Zen Tips for Managing Stress and Anxiety
When you're feeling anxious or stressed these six tips will help you cope.
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Q: Any natural ways to manage stress and anxiety I haven’t heard a million times? — Sam B., New York
A: Author of the best-selling books The Urban Monk and The Art of Stopping Time, Pedram Shojai addresses the real-life issues that people deal with every day: Money. Time. Energy. Sleep. Family. The Urban Monk philosophy is about applying the lofty lessons he learned in years of practice as a Taoist monk to the down-and-dirty nitty-gritty of real-life problems. Far from being an esoteric spiritual practice, “urban monkism” is all about finding practical solutions to everyday challenges that will free you up to be everything you’re capable of being, everything you’re capable of dreaming. “Your family needs you to be more aware, present, and loving when you are with them,” he writes. “Your business needs you to step in and bring more abundance to the world. And most importantly,” he adds, “you need you back.”
The book is based on an ancient Chinese practice called a 100-Day Gong, but applied to modern life. A gong is a designated amount of time that you allot to perform a specific task every day. So for example, meditation is a gong.
6 Tips for Managing Stress and Anxiety
Here are just a few of the 100 “gongs” from The Art of Stopping Time.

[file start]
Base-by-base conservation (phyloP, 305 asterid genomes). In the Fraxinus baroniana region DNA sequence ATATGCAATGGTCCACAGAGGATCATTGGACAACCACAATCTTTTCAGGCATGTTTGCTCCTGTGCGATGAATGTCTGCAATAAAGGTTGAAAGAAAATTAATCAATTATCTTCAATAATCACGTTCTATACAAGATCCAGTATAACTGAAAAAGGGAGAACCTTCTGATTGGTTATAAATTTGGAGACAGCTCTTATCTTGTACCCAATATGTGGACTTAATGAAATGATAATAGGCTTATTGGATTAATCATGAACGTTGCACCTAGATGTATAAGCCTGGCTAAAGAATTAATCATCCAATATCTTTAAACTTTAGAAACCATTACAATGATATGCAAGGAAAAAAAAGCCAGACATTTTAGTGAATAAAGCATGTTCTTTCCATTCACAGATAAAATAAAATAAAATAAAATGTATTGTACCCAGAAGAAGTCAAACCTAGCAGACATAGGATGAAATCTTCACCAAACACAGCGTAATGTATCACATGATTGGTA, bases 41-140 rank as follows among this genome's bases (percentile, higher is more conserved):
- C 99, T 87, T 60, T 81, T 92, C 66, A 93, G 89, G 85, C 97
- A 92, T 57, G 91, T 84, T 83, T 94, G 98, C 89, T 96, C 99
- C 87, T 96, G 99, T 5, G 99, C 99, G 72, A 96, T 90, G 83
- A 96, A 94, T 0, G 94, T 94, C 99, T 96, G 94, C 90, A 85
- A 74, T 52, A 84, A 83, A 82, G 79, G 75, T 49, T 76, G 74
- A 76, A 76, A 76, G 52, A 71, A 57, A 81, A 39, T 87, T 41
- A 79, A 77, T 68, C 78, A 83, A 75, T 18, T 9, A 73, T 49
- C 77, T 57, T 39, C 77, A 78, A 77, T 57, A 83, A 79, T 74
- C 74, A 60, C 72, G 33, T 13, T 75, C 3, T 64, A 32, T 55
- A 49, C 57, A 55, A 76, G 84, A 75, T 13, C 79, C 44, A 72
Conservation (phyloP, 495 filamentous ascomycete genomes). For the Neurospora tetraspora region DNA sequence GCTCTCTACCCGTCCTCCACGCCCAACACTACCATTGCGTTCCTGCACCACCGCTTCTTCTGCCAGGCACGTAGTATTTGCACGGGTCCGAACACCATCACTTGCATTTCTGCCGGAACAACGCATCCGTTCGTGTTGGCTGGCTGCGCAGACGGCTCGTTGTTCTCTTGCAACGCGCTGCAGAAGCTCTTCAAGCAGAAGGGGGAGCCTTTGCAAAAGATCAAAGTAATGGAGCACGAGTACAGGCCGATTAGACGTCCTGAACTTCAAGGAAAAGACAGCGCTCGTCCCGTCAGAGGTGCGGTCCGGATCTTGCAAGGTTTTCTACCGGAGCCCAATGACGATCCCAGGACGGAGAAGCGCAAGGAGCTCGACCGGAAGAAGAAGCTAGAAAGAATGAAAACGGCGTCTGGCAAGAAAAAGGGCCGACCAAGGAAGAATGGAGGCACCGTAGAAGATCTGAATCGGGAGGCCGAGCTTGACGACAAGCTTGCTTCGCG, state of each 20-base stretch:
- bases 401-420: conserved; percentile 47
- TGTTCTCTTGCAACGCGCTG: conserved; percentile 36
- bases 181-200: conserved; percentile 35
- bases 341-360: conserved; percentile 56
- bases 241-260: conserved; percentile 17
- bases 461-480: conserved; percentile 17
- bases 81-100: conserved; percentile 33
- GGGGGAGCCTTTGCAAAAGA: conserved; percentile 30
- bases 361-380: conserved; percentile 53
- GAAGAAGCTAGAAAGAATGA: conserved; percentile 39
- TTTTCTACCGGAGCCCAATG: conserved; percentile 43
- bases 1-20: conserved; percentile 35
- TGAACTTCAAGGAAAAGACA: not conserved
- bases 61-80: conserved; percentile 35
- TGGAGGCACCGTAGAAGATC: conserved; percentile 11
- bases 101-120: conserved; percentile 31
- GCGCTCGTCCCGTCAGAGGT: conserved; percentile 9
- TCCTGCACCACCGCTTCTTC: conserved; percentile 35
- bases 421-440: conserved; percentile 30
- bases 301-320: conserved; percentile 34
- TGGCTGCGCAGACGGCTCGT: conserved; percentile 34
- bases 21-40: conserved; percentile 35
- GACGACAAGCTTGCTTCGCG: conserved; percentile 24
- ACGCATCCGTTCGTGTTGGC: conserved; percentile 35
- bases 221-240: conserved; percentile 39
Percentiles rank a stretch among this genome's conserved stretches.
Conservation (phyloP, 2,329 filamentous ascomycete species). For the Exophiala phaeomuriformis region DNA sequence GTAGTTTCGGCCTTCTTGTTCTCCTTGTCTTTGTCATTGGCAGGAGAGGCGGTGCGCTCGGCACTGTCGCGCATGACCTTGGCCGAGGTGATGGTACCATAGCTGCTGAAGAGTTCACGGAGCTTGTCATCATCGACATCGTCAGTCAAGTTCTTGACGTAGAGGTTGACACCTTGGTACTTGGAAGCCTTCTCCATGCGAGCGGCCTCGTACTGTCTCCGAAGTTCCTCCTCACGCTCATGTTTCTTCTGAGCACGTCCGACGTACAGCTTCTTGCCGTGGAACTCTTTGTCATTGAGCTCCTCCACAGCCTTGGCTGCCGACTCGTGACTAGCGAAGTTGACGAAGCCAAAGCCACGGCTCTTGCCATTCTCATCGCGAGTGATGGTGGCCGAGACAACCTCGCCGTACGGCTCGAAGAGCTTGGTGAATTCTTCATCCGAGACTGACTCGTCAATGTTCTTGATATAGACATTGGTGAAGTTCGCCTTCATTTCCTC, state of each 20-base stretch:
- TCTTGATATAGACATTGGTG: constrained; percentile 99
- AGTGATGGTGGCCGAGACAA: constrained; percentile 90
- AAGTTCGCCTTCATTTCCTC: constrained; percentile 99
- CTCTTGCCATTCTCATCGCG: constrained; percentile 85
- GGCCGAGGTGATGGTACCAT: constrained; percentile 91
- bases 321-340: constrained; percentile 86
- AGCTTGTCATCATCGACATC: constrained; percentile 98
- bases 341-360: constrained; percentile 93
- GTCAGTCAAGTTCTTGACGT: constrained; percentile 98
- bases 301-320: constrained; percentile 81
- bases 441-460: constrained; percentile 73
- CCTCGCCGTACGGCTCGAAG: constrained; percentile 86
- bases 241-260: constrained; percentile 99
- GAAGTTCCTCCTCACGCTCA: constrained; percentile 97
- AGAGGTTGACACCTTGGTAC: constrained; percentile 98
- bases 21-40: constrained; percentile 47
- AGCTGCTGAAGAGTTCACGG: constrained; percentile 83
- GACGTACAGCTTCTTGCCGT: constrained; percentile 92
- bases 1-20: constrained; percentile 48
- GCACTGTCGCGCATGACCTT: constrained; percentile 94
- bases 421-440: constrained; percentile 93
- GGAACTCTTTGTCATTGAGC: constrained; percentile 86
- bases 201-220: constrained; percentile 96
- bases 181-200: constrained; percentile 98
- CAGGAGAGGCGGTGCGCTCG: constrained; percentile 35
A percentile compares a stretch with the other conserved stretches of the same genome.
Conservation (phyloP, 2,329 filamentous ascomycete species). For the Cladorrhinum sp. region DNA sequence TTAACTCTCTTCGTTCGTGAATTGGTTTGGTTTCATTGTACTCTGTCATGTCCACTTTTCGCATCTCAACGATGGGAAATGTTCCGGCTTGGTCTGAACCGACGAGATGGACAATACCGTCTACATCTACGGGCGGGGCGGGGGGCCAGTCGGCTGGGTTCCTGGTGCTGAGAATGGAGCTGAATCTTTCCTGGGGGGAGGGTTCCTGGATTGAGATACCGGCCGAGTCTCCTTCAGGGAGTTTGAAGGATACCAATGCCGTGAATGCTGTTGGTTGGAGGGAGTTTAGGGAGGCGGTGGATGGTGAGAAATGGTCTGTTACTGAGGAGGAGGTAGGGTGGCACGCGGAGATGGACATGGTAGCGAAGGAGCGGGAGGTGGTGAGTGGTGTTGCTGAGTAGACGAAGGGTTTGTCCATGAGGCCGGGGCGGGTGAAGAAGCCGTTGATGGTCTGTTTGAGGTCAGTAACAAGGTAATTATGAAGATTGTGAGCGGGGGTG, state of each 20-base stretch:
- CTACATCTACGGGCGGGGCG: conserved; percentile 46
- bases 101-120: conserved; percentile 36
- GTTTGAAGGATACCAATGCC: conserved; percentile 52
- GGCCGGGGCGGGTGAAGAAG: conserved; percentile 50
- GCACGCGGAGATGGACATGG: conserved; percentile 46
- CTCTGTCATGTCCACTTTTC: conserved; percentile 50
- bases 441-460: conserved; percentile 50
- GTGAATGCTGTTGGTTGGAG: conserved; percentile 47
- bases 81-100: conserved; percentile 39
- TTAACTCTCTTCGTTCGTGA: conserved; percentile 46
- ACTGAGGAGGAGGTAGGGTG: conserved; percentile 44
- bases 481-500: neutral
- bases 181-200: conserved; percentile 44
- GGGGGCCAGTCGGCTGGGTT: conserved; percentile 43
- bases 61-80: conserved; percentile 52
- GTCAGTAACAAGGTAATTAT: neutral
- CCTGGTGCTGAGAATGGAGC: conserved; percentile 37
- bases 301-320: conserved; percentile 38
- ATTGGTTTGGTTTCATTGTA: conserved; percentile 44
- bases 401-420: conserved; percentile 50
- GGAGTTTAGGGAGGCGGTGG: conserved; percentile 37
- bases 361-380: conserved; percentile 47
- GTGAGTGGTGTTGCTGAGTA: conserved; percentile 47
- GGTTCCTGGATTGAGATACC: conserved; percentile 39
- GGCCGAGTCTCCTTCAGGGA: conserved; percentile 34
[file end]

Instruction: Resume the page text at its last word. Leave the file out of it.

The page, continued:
1. Practice Gratitude
Practicing gratitude is healthy. It helps paint a worldview of optimism and hope. “Gratitude is good medicine,” says Shojai. “Multiple studies have shown that people who practice it are consistently happier.”
2. Step Into Nature
“Step outside today and learn from the ultimate teacher,” suggests Shojai. “Nature is our guiding light when it comes to cycles and rhythms. Nature has all the wisdom you need, packed into plain sight. We’ve simply forgotten to look.”
3. Limit Email
Email is integral to our lives, but it’s become one of our biggest tim000e-wasters. “We’ve become slaves to the inventions that were created to make life easier,” says Pedram. He suggests setting up chunk time for checking email, preferably 30–60 minutes in the late morning and another block toward the late afternoon. “The key is to get in, handle it, and get out,” he says.
4. Allow Time to Digest Thoughts
When people have a whole backlog of stuff hanging out in their psychic space waiting to be processed, it creates stress. As Shojai puts it, you have stuff on your mind, yet life keeps coming at you. How do we fix this? Simple. We allow time for diegestion—mental digestion. “You have to honor the fact that it can take some time to process certain information,” notes Pedram. “Exercising and hiking are great places to do this. They get the body moving so you can integrate your thoughts and process them in a healthy way.”
5. Chunk Time
Chunking time is assigning segments of time on your calendar for specific activities and then keeping to the schedule. Email time (see above) is for checking and responding to email. That’s it. Family time is for family, with no other distractions. If you’re out to dinner, be with the person you’re eating with (texters and phone-checkers, I’m looking at you). If you’re working on a report, work on the report. “The key to getting this is to let go of the false notion that multitasking somehow makes us better,” Pedram says.